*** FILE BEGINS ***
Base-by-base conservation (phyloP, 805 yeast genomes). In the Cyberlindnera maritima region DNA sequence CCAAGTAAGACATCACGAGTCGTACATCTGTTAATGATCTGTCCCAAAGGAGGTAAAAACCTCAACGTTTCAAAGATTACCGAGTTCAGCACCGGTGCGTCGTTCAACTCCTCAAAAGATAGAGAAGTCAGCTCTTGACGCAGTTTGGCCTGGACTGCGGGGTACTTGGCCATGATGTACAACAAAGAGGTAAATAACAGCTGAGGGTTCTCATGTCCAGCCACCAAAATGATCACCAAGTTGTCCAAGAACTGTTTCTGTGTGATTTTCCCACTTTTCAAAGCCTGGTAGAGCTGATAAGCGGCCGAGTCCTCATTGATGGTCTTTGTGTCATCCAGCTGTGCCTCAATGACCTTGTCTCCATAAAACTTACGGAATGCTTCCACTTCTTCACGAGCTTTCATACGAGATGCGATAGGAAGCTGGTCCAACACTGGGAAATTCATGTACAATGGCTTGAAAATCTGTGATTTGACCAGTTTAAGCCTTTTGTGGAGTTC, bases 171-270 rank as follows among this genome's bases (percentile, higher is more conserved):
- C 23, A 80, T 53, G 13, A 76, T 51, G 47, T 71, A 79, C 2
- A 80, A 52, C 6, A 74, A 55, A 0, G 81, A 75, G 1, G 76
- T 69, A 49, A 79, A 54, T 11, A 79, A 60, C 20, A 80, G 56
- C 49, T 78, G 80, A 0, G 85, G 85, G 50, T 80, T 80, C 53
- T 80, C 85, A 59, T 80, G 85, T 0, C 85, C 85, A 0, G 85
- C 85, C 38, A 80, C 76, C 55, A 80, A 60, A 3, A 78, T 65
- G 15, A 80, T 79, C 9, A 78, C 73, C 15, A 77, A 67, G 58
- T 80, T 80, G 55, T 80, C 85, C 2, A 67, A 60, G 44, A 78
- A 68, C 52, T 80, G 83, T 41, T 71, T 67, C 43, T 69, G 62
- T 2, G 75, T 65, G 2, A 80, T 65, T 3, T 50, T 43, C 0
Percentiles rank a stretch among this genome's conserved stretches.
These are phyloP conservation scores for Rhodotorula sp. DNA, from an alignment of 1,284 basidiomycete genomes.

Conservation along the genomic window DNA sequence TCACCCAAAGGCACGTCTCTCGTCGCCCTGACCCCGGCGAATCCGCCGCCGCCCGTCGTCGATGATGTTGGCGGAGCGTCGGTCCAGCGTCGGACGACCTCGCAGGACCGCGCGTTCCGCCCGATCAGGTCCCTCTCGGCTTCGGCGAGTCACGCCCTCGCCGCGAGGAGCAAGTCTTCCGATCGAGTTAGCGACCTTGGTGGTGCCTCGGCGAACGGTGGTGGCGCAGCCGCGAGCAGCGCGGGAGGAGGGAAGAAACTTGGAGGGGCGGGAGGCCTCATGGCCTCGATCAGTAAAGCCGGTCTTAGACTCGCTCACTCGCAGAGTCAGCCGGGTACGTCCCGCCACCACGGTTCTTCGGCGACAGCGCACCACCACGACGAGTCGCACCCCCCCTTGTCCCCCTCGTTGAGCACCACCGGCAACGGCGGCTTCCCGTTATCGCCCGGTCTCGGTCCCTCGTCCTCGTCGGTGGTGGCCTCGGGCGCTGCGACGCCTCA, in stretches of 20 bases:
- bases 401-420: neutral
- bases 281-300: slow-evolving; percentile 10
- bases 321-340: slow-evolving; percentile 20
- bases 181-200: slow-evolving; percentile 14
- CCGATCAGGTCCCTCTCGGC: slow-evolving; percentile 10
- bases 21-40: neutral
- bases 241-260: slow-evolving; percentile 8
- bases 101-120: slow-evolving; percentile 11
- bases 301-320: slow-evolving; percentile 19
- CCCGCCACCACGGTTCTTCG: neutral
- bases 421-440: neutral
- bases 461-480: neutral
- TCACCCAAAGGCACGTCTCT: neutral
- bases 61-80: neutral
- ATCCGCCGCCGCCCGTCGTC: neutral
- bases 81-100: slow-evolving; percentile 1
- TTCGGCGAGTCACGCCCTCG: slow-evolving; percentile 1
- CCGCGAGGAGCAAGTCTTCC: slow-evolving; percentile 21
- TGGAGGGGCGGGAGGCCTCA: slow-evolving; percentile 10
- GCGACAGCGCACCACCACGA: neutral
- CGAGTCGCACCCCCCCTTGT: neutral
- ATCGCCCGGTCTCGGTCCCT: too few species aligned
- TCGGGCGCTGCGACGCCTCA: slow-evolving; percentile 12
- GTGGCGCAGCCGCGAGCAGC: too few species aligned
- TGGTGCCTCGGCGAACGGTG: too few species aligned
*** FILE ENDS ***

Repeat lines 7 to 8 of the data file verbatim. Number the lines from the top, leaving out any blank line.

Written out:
- C 85, C 38, A 80, C 76, C 55, A 80, A 60, A 3, A 78, T 65
- G 15, A 80, T 79, C 9, A 78, C 73, C 15, A 77, A 67, G 58